NYC Renovation Permit Expediting
New York City is a tricky city to renovate in. One of the reasons for this is a higher than average construction cost. Finding a contractor can be difficult because of the multitude of options. In most cities, the contractor is able to pull work permits with a brief description of work. Since New York City is a massive entity, many government agencies issue approvals and permits to allow work to be done. This can make renovations much more complicated.
Although some renovations may be done without a permit, it is recommended to check with a licensed professional and building management to discern whether permits are needed for the renovation. Here are some rules of thumb when it comes to determining permits for renovations in New York City:
Which DOB Permits are Needed?
DOB permits may or may not be required to renovate a condominium or townhouse. Alteration type II permits are typically required for renovations, but the number of permits issued depends on the scope of work. Anything that changes the occupancy of the building, ie. converting a 3-family home to a single family home would require an alteration type I. An alt-1 takes months to get approval and can take years to obtain a certificate of occupancy.
Permits are generally not required if one is only replacing cabinets, painting, or changing flooring. Permits are issued by worktype, for example: Plumbing permits are pulled by plumbers, while general construction permits are pulled by general contractors. Depending on the scope of the renovation and work types involved, different permits are required.
Landmark permits are required for all alterations in Landmarked buildings. To determine if your building is landmarked please check with the Landmarks Preservation Commission (LPC) or using the DOB online database. Simply type in your address and search. If you see “Landmark Status – L – LANDMARK” on the property profile, you’ll need a LPC permit to do almost any work. In some cases, you’ll need a Landmarks permit and a DOB permit, and other times you’ll need one or the other. Once again, it’s entirely dependent on the scope of work.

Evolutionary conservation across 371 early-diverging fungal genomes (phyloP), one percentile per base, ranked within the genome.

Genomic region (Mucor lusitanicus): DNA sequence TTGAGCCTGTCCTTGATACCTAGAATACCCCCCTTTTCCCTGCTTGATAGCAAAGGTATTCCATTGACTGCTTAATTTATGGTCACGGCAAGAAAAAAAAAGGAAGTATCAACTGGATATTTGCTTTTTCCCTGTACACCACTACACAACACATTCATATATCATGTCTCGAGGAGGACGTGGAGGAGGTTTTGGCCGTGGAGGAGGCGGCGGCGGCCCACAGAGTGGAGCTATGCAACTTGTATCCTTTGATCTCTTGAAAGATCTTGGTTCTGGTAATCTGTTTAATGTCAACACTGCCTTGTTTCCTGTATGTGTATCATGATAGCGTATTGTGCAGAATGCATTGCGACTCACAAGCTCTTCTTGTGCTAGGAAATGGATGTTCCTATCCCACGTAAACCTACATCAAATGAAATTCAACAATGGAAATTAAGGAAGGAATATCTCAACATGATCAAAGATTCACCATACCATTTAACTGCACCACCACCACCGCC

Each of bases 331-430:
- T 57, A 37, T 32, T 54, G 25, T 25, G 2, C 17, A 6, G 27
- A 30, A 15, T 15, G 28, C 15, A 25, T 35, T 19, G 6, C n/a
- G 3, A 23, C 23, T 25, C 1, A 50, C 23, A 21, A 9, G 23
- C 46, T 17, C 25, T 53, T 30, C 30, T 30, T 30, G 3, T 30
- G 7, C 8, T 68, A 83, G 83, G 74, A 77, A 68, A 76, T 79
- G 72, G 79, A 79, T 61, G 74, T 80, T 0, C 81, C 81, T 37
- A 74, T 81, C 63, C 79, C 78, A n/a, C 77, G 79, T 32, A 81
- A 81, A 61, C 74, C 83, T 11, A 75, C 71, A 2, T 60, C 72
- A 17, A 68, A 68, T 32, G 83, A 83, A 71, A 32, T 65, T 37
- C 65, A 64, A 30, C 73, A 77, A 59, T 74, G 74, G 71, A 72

Once the renovation has been completed, the work permits issued for the job should be signed-off. Signing-off a job typically includes an inspection and filing paperwork to the appropriate agency. This is especially important for townhouse owners. Applications that remain open (or don’t get signed-off) can prevent re-financing, reduce property value, or result in other issues.
Where do I start?
Thinking about renovating your condominium or townhouse or Co-Op? Our years of experience with the DOB and LPC allow us to create a plan that meetings your constraints and time. Not only do we offer architectural and engineering design services for projects, but we handle the paperwork and coordinate as an owner’s representative for meetings as such, if desired. Contact us today to learn how we can make your vision a reality.